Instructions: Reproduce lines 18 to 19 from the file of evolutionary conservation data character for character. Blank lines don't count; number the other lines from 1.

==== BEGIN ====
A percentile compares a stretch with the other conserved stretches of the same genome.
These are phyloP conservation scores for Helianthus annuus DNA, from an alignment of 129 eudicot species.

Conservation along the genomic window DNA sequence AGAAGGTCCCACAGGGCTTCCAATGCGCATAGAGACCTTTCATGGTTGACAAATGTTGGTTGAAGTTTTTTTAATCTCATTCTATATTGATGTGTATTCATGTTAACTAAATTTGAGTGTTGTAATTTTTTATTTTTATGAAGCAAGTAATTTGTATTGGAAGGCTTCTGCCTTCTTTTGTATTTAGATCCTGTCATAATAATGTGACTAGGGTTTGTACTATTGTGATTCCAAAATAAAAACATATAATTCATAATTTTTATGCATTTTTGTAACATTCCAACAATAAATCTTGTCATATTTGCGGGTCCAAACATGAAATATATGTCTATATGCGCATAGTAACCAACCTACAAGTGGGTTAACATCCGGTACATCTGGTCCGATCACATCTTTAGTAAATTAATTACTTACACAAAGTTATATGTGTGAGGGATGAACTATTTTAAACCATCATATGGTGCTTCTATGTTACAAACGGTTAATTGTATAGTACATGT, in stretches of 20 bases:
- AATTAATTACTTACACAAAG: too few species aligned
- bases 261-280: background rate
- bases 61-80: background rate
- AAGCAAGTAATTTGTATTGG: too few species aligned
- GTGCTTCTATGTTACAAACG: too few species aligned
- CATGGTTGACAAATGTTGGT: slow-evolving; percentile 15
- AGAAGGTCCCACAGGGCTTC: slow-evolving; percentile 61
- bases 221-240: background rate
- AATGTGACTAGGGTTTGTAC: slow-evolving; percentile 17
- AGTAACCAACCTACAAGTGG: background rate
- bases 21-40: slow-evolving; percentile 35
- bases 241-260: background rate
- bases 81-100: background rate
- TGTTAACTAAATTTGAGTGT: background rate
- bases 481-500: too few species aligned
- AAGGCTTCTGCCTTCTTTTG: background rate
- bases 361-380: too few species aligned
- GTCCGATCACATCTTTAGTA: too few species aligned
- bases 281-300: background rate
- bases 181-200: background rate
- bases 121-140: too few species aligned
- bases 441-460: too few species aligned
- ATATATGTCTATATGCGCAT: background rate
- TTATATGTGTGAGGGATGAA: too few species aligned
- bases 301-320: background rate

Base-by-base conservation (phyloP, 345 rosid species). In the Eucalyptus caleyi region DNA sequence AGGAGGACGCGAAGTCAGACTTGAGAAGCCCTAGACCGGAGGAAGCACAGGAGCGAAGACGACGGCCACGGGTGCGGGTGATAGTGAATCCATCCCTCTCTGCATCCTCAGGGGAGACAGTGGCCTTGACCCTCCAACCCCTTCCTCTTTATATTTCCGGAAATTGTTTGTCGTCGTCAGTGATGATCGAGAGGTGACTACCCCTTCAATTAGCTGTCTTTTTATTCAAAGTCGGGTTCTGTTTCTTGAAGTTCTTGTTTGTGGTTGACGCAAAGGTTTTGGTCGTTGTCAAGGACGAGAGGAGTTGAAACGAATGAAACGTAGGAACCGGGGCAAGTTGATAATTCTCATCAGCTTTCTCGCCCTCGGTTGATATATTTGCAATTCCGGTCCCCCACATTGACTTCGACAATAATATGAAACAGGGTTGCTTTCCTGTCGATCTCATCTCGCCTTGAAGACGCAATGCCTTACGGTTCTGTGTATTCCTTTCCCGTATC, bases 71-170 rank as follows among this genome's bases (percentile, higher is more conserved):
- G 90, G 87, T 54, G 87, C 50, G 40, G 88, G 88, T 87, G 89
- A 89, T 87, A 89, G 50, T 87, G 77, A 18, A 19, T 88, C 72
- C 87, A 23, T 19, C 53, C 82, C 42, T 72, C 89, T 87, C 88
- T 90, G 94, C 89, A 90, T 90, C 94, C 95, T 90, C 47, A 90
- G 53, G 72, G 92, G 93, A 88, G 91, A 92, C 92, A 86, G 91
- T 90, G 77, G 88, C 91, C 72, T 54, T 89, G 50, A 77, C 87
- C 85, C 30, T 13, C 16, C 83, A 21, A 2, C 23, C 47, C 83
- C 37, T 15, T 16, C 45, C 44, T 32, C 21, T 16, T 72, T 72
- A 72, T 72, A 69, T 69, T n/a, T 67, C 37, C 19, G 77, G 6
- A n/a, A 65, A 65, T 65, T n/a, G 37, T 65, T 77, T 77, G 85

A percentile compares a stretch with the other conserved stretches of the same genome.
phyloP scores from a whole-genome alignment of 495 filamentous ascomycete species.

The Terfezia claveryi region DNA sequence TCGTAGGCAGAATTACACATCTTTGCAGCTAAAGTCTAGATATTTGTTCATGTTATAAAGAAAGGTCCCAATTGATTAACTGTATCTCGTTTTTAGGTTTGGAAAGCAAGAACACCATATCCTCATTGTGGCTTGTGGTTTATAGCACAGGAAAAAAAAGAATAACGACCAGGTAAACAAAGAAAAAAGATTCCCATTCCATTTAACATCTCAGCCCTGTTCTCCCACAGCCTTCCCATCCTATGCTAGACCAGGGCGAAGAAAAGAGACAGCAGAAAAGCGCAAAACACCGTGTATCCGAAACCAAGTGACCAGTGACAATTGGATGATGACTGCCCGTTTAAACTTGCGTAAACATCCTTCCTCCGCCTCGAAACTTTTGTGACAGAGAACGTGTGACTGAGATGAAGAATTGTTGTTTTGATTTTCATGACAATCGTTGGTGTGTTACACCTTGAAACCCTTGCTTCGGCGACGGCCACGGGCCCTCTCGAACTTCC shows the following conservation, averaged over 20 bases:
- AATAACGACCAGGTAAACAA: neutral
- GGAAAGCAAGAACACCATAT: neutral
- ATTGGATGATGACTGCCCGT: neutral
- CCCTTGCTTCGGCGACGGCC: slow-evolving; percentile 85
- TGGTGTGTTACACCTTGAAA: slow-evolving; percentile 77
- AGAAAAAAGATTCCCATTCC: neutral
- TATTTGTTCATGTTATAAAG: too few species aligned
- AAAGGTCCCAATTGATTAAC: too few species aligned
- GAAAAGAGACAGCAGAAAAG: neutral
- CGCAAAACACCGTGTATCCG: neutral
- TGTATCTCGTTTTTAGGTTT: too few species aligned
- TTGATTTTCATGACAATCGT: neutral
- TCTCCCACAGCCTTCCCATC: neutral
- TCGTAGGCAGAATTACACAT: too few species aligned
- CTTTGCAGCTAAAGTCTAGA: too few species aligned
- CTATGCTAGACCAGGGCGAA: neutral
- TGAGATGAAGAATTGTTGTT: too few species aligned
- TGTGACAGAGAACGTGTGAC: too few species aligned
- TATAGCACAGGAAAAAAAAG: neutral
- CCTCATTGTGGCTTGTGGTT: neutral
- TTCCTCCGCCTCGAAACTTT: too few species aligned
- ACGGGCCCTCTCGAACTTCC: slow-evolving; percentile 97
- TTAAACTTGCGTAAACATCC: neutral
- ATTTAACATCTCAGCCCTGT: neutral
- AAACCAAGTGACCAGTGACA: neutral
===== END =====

- bases 481-500: too few species aligned
- AAGGCTTCTGCCTTCTTTTG: background rate